• This whole thing is like my experience with Ready Player One: absurd, frustrating enough to make me want to throw something, and undoubtedly a bad idea, but I’ve come so far and I don’t want to give up now. Especially considering how much money I already spent.
  • That said, my stubborn attitude has been scraped raw as my knuckles and I’m considering giving up the whole venture.
  • I am questioning everything.
  • Finally I force myself to stop for the night and, without cleaning up the floor or flossing or showering, I turn in.

Readers, if you ever feel the need in your life to scrape wallpaper, 1) think really hard about your decision and definitely sleep on it, and 2) do not get Zinsser paper scraper. Why? It’s stupid. The design is illogical and the tool itself wimpy, and I don’t think this is just because my walls are tough cookies anyway. The spot you’re meant to grip is this round, gear-like knob in the middle of the tool, but its position does not allow you to gain the proper leverage to actually scrape at anything. It has two handles on one end which are reminiscent of wheelbarrow handles, but when I tried to grip and scrape with these, all I got were skinned knuckles. What’s more, the recommended approach for using it is to keep it flush against the wall, which doesn’t work. Ever.

Despite being very stiff from my battle the evening before, Friday morning found me, bruised but not broken, once again chipping away at the south wall. The north wall, between the room and the hall, was almost bare of paint but there was a thin layer of paper that simply wasn’t coming up. I had written off the wall between my room and the girls’ (the unpainted one) before I even touched it. The way I figured, it was fine as it was and I should leave well enough alone.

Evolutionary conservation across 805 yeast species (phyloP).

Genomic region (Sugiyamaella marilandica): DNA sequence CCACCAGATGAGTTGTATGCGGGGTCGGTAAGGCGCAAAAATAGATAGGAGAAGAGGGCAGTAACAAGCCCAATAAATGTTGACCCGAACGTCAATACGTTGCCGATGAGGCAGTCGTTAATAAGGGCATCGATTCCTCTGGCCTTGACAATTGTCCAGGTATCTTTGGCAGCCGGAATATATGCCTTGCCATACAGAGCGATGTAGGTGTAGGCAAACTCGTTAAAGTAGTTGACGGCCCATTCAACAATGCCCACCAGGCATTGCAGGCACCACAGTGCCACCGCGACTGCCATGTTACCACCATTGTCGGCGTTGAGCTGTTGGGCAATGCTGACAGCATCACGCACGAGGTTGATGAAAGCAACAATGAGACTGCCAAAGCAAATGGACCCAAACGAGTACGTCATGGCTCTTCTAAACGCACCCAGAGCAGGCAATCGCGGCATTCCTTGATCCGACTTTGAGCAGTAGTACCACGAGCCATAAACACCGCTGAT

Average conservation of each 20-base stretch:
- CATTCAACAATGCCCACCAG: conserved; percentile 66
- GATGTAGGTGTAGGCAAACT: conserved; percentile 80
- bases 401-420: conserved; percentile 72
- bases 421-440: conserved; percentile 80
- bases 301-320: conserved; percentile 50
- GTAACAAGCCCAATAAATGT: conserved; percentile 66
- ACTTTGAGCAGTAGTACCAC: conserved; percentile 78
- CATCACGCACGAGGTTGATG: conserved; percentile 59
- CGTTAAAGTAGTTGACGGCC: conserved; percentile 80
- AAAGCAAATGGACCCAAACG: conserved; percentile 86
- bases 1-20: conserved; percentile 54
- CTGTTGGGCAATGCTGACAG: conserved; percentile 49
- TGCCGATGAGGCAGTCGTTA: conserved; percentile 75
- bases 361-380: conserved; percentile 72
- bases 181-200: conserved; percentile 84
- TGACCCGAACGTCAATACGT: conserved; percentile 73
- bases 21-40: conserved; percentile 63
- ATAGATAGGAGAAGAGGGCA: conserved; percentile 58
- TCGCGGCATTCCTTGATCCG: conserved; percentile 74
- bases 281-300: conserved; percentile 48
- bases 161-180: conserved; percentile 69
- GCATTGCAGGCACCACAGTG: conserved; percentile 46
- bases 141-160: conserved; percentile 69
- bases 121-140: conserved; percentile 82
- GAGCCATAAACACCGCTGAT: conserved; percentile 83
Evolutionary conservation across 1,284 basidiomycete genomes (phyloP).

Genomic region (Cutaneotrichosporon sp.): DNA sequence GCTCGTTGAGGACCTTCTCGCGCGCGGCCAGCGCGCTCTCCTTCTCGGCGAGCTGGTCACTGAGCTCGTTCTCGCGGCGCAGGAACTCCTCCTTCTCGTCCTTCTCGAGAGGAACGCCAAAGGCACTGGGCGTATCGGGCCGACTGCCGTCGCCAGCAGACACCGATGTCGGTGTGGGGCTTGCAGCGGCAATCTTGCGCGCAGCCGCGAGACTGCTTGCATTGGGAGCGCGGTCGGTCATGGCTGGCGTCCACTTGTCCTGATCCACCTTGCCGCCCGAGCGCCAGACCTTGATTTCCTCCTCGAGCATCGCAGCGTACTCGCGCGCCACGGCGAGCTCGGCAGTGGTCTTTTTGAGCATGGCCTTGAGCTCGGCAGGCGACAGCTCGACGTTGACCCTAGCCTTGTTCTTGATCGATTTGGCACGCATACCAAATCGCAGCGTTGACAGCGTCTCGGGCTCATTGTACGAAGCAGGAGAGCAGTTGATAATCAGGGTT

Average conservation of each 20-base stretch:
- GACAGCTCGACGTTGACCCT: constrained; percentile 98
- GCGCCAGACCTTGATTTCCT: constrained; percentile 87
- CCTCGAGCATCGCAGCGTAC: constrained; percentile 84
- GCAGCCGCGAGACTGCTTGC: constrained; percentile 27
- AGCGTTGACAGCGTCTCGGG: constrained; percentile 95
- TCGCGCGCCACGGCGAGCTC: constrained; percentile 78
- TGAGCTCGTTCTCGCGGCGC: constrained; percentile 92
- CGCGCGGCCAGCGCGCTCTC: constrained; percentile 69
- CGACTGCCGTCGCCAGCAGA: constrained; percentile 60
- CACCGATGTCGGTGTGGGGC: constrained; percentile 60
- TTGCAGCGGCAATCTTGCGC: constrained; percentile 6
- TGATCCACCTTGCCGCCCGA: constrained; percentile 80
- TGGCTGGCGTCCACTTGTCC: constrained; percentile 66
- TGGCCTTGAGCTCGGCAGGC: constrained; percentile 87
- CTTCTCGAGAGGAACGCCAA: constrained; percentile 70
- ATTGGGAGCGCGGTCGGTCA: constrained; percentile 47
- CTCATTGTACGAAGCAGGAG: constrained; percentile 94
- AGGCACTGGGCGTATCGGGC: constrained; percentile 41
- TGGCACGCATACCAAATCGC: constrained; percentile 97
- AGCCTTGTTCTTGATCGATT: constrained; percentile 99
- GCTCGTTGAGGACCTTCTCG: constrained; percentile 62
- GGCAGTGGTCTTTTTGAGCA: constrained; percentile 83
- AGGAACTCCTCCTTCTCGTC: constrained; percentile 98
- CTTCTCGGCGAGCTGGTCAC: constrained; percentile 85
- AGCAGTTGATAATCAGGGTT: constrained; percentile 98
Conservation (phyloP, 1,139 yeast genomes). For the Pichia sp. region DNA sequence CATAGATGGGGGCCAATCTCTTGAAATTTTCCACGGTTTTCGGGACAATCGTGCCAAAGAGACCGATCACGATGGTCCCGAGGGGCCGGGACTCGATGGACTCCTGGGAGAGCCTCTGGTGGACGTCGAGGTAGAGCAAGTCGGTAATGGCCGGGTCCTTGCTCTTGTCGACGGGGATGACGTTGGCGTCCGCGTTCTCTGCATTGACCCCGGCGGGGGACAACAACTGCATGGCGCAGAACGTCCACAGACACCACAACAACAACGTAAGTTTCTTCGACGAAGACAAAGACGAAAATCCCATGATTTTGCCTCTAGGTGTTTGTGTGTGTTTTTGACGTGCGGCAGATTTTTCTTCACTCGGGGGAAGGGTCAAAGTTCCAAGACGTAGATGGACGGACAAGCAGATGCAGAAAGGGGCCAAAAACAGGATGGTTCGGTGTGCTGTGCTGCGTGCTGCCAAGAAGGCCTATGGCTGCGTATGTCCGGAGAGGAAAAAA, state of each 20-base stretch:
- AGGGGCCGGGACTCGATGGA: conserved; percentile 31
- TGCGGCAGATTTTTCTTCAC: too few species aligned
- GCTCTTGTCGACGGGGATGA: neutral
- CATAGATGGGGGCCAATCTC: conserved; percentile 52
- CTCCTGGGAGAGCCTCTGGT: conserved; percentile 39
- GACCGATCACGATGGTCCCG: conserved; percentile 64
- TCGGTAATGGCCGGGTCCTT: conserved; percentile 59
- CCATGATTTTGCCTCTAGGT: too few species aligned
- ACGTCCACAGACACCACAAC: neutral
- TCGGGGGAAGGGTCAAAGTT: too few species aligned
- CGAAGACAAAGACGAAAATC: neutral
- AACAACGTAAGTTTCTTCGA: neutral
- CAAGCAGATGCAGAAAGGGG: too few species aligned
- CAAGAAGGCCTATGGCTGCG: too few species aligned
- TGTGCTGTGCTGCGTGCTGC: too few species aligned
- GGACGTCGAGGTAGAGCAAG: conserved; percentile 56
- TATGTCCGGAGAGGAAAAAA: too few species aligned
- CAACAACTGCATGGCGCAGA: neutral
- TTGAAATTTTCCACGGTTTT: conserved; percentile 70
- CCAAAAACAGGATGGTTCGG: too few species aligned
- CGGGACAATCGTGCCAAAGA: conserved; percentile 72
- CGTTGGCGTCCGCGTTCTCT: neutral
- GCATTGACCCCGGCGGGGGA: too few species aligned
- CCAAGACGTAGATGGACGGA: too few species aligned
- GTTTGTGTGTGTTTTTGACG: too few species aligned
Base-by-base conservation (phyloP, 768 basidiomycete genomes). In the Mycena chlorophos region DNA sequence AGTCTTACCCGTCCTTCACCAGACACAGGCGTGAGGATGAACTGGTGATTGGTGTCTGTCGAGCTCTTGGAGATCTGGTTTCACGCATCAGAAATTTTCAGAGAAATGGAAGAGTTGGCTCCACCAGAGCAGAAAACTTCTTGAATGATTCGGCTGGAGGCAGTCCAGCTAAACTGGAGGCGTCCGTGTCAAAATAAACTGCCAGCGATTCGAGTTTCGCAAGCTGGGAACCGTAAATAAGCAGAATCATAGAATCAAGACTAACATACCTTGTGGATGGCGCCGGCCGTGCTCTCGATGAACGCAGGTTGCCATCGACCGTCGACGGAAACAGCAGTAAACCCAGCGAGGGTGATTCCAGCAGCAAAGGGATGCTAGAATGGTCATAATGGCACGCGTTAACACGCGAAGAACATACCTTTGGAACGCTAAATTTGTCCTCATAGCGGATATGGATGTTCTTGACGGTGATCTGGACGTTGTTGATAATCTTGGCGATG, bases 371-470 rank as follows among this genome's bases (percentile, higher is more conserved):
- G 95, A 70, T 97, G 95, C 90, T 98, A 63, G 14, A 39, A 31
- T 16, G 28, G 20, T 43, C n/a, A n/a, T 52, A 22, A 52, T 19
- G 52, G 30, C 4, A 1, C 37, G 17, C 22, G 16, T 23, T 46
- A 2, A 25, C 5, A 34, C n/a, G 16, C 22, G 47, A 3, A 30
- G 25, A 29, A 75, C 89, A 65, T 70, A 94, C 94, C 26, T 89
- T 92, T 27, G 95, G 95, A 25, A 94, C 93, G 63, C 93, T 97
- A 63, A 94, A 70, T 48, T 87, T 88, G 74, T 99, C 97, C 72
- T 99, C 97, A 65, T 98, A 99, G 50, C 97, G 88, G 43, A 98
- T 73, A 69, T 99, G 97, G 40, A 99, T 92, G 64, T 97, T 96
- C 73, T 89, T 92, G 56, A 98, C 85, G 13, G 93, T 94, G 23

There was a brief moment when I considered leaving this project on hold for a few days to indefinitely. Looking at the mess of drywall and paper, I thought of several “aesthetically please” pictures I had reblogged on Tumblr with room walls styled very similarly. Why not leave my own walls that way?

No, Phoebe. You’re finishing this.

By Friday evening, after once again wandering around like a blonde while buying paint (the power I wield when I turn helpless-female is almost intoxicating) I had everything else I needed to get my bedroom painted.

The Bathroom Wall after I tried to fix its many flaws with pink spackle. One day I will learn that some things are better left alone.

Among these supplies was a jar of bubblegum-pink spackle because my inner five-year-old girl wanted it as payment for depriving her of pink things for most of our childhood. I was too weary to argue with her and risk a meltdown in the paintbrush aisle. Naturally, this acquisition led to the pair of us getting rather spackle-happy Friday night. While scraping wallpaper is something I never want to do again, I could spackle walls for hours and not get bored.

The walls still needed to be sanded down (not remembering my earlier lesson with the scraper, I got a nifty hand sander where you can replace the sandpaper and hold the block to sand), but that was all that stood between me and painting. Time for bed.


One thought on “Wallpaper and Learning to Say “Enough”

  1. I’ve had multiple battles with wallpaper in my past, some I’ve won, others I’ve lost. My last battle was with multiple layers of old wallpaper that refused to yield to my pulling, scraping, ripping. I mixed a 1:1 ratio of warm water and fabric softener, scored the wall with what I can only describe is a roller with needles, then sprayed away. A half hour later the layers were peeling away just with fingers. I realize this might be too late for this project, but I figured I’d pass it along anyway so that your next wallpaper seen in battle is slightly more victorious for you. BTW, Killz primer will cover everything.